Aladari Dembelé was, however, also something of a one-hit star. "Was", because unfortunately he is no longer with us; he died on Sunday, February 13, 2005, after a prolonged period of illness, which had kept him from performing for several years. Born in the Kossi province in the Boucle de Mouhoun region of Burkina Faso, Aladari seems to have lived a fairly anonymous life as a musician, until in 1988 he recorded and released this cassette titled "Sodassiya".

The song was sung in dioula, which meant it had a potential audience not just in Burkina Faso, but in the whole of West-Africa. It is a comical tale about a deserter (i.e. from military service). Unconfirmed sources claim that it is a true story and that the deserter (allegedly from the colonial forces) was in fact Aladari himself.
Those with some knowledge of the french language will perhaps be able to grasp (part of) the gist of the story, - especially when keeping in mind that many of the words referring to 'western inventions' and the military were borrowed from the french. And I wouldn't be surprised if "Voyassi", the title of the song on the B-side of the cassette, was actually "voyage"....
The interjecting of a few of these semi-french words usually acts a trigger to my (admittedly overactive) imagination, and tends to make me even more curious about the lyrics (and not just in west-african music).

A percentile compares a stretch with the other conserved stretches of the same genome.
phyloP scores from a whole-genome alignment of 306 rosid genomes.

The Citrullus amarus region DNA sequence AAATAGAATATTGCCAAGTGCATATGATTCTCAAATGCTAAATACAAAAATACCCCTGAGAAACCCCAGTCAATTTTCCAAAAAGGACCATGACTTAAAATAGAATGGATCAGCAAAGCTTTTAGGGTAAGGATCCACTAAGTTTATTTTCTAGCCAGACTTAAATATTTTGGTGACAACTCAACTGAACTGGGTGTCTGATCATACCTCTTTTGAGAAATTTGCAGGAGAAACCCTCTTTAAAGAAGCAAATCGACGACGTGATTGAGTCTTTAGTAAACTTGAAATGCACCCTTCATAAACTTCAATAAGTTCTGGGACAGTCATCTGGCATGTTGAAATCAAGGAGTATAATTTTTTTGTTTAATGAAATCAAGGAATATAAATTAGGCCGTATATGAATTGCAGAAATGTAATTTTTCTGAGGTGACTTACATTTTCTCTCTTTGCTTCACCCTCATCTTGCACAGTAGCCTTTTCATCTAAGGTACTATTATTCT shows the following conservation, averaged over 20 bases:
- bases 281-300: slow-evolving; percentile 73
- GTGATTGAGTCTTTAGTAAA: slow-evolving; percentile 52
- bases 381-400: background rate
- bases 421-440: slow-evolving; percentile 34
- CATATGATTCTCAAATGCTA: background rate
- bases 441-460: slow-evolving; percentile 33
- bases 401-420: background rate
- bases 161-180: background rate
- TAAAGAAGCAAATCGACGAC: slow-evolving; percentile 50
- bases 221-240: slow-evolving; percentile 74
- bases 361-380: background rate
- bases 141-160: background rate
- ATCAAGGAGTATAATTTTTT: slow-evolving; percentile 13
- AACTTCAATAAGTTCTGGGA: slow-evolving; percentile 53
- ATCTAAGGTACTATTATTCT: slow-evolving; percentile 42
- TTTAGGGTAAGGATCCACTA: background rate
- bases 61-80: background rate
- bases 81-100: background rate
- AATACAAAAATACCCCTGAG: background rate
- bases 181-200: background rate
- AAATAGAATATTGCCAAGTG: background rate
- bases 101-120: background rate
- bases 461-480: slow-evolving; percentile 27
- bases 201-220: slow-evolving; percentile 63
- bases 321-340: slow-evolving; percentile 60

Note, by the way, the exceptional quality of this cassette. My guess is that this is also due to the strikingly forceful sound of the bwaba balafon. And to illustrate this I am adding one video, borrowed from fababobo, and some links to other bawaba videos (which as it happens are from the same remarkable source).

cass FA 016/VL4

Other videos:
Tegneni Dembelé
Tegneni Dembelé (yes, again)
Sanfo Dembelé

* You may have noticed that the new podcast too is dedicated to this instrument. In fact, there will be more balafon this week. If you like, you can even call it bala week at the Worldservice!

May 15, 2010

Virtual Laba

After a winter and spring with a disproportionate amount of cold and (especially) snow, one has a tendency to pine for a touch of warm sunshine. At the moment there is, I am sorry to say, not a lot more one can do. Although already in May, the sun here in the Netherlands appears to have adapted itself to the economic climate....

So, in tune with the times, there is only one thing for it: let's go virtual!
Luckily I only need one thing to conjure up this virtual world: the music of Laba Sosseh.

This is the second of three volumes on the M.A.G. label (and I have posted the first here). Soundwise the first is marginally better, and in general the records on this label are perhaps not up to scratch. But if you are looking for music that will make you sweat instantly, this is it. The record starts with a second version of that Cuban evergreen "El Manisero". This version is very different from the "version Sangomar" on Volume 1, while retaining some key elements, notably the idiot trumpet after 2'22 (who this time appears to be playing from behind the bar...). The trumpet player resurfaces in several of the songs on side A; in the classic "Senegal An X" (after 1'29) he is still behind the bar, but has finished off some - if not most - of the alcoholic stock.